However, Sito Seoane has a step on Michael DeGraffenreidt coming in on the offensive left flank, resulting in a two-on-two between Seoane and Haworth for Ottawa and McGrath and Pfeffer for Nashville.

Poor communication between the NSC duo, the slow-recovering help, and a crafty diagonal run from Seoane create an opening to get behind the defense. Haworth times and weights his pass perfectly, and there’s a great chance to put the Fury ahead.

IMG_0048

However, CJ Cochran, sliding to his left, manages to make his body big in front of his goal, gets his right arm extended, and makes the save. The ball falls to Akinyode, and he plays it wide to Washington, who clears long.

Takeaways

Playing the CBs wide while the outside backs got upfield had a role in this. Even though NSC had numbers back, their offense-oriented formation made it tough to recover to an extent. If one centerback gets beaten (as Dunstan was early), there are only two players back. Dunstan shouldn’t whiff on a clearance – and certainly not in a way that puts him out of the play – but the formation exposed NSC to a degree. Of course “we are in a formation that isn’t conducive to taking a risk and failing” should also go through Dunstan’s mind at that point.

The other primary problem here was the communication snafu between Pfeffer (in his only game action with NSC – and it doesn’t sound like there’s any likelihood he gets signed beyond that trial) and McGrath. The angle of the run combined with Haworth’s path to lead both to covering the man with the ball, while Seoane got a bit of a free run.

Faster tracking back by DeGraffenreidt – whose presence may have led Pfeffer to believe that Seoane was covered, though DeGraff dropped off with another Fury midfielder running on – could have given one of the centerbacks the impression that stopping the ball was the priority. Since there were even numbers (2v2), neither felt the opportunity to take that risk.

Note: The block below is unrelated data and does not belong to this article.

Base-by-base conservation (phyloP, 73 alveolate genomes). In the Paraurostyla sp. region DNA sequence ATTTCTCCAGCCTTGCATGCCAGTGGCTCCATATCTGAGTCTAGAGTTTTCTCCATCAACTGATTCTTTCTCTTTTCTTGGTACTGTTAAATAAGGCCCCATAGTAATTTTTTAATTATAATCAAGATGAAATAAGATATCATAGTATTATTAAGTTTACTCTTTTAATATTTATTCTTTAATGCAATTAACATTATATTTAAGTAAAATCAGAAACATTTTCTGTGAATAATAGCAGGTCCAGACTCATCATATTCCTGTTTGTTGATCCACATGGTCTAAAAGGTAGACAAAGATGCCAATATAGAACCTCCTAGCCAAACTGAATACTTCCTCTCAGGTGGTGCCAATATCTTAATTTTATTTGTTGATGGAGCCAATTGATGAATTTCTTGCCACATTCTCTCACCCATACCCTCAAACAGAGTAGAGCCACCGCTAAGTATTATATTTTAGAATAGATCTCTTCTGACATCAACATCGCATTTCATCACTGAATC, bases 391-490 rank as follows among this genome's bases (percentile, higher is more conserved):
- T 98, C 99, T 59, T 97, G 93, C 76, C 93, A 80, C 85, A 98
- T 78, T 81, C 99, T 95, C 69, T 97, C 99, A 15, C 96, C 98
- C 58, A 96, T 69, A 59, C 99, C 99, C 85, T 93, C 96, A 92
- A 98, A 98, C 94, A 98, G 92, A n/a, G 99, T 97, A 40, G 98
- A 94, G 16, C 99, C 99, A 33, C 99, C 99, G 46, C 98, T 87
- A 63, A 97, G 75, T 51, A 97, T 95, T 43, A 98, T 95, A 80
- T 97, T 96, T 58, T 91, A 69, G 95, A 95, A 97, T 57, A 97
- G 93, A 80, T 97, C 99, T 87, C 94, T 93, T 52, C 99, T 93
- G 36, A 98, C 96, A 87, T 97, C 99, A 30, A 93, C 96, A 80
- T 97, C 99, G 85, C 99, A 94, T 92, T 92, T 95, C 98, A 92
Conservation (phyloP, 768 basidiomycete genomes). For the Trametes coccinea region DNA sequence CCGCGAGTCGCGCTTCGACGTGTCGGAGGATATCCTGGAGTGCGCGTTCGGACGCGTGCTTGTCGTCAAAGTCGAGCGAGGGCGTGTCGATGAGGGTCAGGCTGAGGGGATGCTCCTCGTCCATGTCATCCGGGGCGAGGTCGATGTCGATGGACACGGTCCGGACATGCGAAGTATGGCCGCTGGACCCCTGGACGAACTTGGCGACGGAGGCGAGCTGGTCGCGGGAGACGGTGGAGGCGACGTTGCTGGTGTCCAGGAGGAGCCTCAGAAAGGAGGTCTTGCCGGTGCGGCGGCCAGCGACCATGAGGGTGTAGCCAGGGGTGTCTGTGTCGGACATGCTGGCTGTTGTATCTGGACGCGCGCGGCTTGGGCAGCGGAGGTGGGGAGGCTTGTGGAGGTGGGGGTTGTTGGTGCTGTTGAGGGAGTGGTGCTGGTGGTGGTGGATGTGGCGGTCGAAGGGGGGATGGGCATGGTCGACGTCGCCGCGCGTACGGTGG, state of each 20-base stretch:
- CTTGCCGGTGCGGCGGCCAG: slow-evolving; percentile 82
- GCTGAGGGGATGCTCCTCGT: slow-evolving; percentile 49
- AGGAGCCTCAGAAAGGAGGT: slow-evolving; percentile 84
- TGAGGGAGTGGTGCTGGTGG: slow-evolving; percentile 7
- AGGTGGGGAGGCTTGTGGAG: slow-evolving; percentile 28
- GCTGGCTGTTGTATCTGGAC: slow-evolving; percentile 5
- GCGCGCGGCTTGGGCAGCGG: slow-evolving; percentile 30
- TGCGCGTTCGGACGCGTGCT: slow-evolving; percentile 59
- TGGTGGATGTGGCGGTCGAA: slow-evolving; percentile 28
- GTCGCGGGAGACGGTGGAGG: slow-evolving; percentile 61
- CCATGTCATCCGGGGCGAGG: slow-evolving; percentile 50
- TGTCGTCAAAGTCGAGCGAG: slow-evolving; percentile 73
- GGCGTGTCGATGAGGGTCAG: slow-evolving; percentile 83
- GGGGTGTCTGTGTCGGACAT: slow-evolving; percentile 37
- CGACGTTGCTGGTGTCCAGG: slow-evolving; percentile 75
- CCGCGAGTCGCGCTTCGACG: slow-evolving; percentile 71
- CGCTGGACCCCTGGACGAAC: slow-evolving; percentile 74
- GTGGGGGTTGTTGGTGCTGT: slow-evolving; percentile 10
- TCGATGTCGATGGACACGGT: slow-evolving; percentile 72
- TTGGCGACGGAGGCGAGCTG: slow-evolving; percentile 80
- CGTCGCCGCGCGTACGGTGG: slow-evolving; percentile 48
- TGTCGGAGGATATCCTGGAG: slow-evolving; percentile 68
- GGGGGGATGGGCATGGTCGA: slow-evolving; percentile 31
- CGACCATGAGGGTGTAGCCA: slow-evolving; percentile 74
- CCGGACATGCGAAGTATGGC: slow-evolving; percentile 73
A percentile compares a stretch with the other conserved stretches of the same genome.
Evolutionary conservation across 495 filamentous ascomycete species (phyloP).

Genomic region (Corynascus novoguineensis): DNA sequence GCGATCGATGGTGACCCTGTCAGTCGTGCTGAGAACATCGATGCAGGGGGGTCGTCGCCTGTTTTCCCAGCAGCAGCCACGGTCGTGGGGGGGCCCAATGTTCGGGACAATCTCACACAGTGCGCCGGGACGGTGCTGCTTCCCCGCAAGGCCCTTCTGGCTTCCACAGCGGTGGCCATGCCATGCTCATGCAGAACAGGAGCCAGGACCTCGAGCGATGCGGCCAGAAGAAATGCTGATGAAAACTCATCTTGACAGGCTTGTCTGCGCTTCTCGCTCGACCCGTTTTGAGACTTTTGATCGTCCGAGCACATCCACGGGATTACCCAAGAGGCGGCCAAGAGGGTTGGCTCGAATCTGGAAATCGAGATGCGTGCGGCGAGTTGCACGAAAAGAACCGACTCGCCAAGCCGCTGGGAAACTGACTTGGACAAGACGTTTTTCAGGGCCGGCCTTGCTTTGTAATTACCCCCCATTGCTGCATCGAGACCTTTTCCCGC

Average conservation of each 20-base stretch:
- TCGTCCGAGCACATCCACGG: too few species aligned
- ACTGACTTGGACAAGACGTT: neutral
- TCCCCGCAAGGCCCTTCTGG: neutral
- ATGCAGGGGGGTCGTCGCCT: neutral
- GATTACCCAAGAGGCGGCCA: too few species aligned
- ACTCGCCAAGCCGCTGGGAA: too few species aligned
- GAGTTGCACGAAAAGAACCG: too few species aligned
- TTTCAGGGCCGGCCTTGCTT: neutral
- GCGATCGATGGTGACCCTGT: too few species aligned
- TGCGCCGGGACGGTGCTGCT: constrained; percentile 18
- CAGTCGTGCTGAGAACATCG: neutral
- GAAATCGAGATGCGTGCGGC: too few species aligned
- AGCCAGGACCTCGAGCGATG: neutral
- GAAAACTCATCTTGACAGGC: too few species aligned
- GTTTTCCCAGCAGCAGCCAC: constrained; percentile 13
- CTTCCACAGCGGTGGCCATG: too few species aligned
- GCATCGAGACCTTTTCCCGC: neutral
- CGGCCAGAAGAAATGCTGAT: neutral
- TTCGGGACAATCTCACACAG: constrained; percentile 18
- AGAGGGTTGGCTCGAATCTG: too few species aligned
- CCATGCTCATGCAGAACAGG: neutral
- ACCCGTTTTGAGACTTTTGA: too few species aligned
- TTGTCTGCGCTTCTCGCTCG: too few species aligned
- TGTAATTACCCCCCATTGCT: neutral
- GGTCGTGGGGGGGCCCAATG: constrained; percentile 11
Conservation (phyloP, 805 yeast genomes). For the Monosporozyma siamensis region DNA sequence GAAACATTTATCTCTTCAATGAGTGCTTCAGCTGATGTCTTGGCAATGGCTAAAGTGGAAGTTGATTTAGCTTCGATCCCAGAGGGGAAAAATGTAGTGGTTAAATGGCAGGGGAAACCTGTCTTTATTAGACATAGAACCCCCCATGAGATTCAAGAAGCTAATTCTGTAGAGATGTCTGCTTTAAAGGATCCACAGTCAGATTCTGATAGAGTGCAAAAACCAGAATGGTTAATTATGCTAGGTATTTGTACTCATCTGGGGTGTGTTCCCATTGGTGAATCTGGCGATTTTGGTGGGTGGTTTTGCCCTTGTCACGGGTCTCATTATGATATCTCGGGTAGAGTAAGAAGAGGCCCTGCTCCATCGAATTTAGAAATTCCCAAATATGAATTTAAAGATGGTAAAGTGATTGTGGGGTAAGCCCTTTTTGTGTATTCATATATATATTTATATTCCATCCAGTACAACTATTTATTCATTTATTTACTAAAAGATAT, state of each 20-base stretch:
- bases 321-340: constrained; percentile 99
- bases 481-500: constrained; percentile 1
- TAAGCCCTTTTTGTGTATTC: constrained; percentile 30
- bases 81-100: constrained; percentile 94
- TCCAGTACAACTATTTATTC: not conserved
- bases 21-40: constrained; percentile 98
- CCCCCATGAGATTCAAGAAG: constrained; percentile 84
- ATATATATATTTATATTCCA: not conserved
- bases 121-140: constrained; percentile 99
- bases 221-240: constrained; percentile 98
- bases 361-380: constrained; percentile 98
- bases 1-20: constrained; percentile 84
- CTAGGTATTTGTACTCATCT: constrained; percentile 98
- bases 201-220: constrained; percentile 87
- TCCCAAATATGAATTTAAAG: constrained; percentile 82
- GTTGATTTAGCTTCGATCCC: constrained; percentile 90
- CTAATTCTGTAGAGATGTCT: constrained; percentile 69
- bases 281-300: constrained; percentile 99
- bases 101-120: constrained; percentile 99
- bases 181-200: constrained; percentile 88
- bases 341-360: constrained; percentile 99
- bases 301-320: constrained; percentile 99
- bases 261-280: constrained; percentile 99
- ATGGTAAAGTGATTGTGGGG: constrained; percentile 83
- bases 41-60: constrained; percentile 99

It’s also important to underscore that these weren’t mostly first-team guys. McGrath signed just a couple weeks ago as a midfielder, Dunstan is w

Video

Watch the whole play (it loops a couple times with the chalkboard representation interspersed) here:

Breaking down Nashville SC’s three new signings

Given that they were announced the day before the inaugural Nashville SC game, you’ll have to forgive me (and be a little understanding) that I haven’t yet broken down the three newest Nashville SC player signings. I am now here to right that wrong.

Bledsoe McGrath Winn

Micah Bledsoe

A keeper who spent the 2017 season with Louisville City (but did not see action), the 23-year old Bledsoe signed after a short stint as a trialist and practice player with the Boys in Gold. He’s also a local guy, having played collegiately at Lipscomb.

Let’s go back to those Lipscomb days, since they encompass the last game action for Bledsoe. The Bisons (because Lipscomb doesn’t know that the plural of “Bison is Bison.” Surely I’m not breaking new ground with that observation) went 10-6-2 during his senior season in Fall 2016, with Bledsoe playing in 13 of those 18 games. He had a 9-4 record, including five clean sheet victories. He faced 56 shots, saving 41 of them (.732).